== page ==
Through small incisions in the groin, catheters are used to guide and deliver a stent-graft through the blood vessels to the site of the aneurysm from within the aorta. The stent graft is then deployed in the diseased area of the aorta and "relines" the aorta like a sleeve to divert blood flow away from the aneurysm.
An endovascular stent graft is a fabric tube supported by metal wire stents (also called a scaffold) that reinforces the weak spot in the aorta. By sealing the area tightly with your artery above and below the aortic aneurysm, the graft allows blood to pass through it without pushing on the aneurysm.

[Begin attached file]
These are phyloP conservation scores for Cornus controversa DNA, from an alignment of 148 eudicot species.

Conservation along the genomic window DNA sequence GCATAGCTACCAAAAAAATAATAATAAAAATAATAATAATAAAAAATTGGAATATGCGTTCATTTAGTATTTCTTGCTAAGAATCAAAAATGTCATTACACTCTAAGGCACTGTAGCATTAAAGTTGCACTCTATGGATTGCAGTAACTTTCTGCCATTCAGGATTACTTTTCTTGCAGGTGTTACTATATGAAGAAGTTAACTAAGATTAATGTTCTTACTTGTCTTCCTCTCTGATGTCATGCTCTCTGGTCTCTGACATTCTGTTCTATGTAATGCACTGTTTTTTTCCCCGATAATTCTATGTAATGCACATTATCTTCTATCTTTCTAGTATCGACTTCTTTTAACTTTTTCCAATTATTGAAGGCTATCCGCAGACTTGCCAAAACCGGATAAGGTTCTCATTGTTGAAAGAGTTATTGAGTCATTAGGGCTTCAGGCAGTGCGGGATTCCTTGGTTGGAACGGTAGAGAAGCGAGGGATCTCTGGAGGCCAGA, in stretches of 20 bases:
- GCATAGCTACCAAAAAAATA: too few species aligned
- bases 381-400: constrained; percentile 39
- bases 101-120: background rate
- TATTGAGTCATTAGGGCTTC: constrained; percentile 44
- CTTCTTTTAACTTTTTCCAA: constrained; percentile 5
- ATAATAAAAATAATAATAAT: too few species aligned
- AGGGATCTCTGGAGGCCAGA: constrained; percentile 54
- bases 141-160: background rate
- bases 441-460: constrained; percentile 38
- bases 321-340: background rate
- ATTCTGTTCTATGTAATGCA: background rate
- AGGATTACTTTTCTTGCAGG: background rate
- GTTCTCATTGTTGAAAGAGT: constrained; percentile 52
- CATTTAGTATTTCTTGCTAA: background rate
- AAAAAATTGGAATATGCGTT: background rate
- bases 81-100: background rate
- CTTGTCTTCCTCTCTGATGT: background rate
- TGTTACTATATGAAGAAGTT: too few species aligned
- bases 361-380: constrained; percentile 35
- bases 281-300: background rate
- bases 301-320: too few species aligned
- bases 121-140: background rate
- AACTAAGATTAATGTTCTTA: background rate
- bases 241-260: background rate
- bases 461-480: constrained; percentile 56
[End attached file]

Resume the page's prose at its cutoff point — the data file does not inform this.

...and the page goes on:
Endovascular repair of thoracic aneurysms is generally less painful and has a lower risk of complications than traditional surgery because the incisions are smaller. Endovascular aorta aneurysm procedures also allow you to leave the hospital sooner and recover more quickly after your aorta repair.
Not all aortic aneurysms will qualify for this type of repair.